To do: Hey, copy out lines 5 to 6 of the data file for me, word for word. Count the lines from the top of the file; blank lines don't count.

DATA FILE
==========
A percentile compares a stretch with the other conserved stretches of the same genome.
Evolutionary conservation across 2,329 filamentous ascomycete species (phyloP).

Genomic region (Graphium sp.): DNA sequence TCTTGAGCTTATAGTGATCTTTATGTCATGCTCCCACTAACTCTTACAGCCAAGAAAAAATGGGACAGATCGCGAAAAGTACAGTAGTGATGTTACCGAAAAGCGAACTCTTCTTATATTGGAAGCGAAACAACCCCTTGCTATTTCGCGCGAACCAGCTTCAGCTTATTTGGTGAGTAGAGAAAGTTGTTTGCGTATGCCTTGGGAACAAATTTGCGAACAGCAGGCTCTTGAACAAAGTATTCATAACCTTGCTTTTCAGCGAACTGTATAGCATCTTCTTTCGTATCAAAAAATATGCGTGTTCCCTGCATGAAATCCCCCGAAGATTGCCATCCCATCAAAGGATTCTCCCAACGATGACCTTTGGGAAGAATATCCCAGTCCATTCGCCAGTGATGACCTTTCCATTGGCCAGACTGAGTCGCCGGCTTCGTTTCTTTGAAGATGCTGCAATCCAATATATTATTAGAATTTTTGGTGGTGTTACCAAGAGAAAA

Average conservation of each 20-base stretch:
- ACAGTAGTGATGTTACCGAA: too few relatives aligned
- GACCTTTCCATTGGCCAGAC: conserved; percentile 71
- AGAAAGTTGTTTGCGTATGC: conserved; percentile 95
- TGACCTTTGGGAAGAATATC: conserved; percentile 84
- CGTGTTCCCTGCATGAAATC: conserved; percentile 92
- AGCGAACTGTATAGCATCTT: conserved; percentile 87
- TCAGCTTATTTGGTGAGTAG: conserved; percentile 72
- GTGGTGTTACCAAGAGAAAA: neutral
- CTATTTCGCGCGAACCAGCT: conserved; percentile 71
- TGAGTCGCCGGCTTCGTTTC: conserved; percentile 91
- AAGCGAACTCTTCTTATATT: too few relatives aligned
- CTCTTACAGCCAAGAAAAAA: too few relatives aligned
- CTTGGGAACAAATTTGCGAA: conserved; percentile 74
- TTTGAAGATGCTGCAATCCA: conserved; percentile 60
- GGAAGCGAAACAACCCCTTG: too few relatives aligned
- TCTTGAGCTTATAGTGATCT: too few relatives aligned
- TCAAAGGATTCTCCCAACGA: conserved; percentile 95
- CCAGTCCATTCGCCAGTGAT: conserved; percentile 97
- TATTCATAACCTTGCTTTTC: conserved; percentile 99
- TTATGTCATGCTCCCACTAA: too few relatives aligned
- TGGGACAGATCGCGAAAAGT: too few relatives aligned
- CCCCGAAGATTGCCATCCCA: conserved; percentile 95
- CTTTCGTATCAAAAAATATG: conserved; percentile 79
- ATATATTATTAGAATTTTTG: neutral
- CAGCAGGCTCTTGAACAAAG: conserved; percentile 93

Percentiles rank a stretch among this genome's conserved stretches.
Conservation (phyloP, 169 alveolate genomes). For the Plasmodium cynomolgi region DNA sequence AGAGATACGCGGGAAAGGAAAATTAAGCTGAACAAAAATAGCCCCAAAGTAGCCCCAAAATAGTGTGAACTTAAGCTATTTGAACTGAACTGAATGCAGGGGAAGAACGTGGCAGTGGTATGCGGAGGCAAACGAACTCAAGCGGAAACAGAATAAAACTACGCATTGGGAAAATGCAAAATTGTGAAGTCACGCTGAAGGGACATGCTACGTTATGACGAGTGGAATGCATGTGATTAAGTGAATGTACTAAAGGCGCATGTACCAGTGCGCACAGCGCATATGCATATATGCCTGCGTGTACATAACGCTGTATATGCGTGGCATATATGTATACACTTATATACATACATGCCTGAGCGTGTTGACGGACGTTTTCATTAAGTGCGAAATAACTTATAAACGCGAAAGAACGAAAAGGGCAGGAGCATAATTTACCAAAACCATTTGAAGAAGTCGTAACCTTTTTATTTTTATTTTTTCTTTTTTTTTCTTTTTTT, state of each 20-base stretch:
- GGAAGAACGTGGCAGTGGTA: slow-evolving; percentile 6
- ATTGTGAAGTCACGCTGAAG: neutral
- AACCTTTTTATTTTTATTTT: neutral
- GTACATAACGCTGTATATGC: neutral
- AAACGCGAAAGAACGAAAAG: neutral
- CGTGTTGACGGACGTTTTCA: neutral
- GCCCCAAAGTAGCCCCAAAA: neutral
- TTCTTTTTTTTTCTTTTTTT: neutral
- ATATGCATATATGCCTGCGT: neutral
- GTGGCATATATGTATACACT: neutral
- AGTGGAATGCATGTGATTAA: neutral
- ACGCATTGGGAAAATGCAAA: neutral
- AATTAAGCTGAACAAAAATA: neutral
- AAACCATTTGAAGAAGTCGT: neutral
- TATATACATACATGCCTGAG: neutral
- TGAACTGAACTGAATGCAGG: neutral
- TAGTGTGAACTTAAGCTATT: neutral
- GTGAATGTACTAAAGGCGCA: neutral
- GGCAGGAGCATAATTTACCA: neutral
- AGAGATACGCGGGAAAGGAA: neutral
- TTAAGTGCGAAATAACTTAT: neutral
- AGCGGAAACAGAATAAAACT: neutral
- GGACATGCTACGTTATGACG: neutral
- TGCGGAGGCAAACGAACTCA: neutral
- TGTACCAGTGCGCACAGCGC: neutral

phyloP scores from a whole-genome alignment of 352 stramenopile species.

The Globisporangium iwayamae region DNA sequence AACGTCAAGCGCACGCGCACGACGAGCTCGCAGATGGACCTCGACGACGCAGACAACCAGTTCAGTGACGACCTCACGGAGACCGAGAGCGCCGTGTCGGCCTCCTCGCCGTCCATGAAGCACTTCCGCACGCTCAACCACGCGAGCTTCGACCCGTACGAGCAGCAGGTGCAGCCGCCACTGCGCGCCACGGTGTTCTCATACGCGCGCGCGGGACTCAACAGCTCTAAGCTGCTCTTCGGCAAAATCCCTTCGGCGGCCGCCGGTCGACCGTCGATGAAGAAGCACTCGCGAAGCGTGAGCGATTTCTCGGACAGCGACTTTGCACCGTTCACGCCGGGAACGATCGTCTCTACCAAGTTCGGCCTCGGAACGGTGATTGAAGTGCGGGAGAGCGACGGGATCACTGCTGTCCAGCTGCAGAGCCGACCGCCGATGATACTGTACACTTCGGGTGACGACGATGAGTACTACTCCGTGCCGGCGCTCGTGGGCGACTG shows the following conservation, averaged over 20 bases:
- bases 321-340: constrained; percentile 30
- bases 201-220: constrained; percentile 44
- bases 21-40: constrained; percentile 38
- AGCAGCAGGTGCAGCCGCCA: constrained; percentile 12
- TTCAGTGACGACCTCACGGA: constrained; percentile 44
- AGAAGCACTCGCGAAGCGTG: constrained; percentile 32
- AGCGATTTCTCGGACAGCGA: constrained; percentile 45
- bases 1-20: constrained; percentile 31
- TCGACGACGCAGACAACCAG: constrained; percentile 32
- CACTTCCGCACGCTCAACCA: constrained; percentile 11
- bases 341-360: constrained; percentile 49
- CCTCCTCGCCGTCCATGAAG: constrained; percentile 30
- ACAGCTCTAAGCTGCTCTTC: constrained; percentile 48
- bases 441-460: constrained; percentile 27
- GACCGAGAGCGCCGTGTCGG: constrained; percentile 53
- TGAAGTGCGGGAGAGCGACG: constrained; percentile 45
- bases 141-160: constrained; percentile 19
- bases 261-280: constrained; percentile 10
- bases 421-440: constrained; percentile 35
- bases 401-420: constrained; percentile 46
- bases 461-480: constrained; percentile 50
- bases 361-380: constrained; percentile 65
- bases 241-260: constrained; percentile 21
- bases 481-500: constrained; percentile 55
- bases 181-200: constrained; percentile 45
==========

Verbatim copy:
- ACAGTAGTGATGTTACCGAA: too few relatives aligned
- GACCTTTCCATTGGCCAGAC: conserved; percentile 71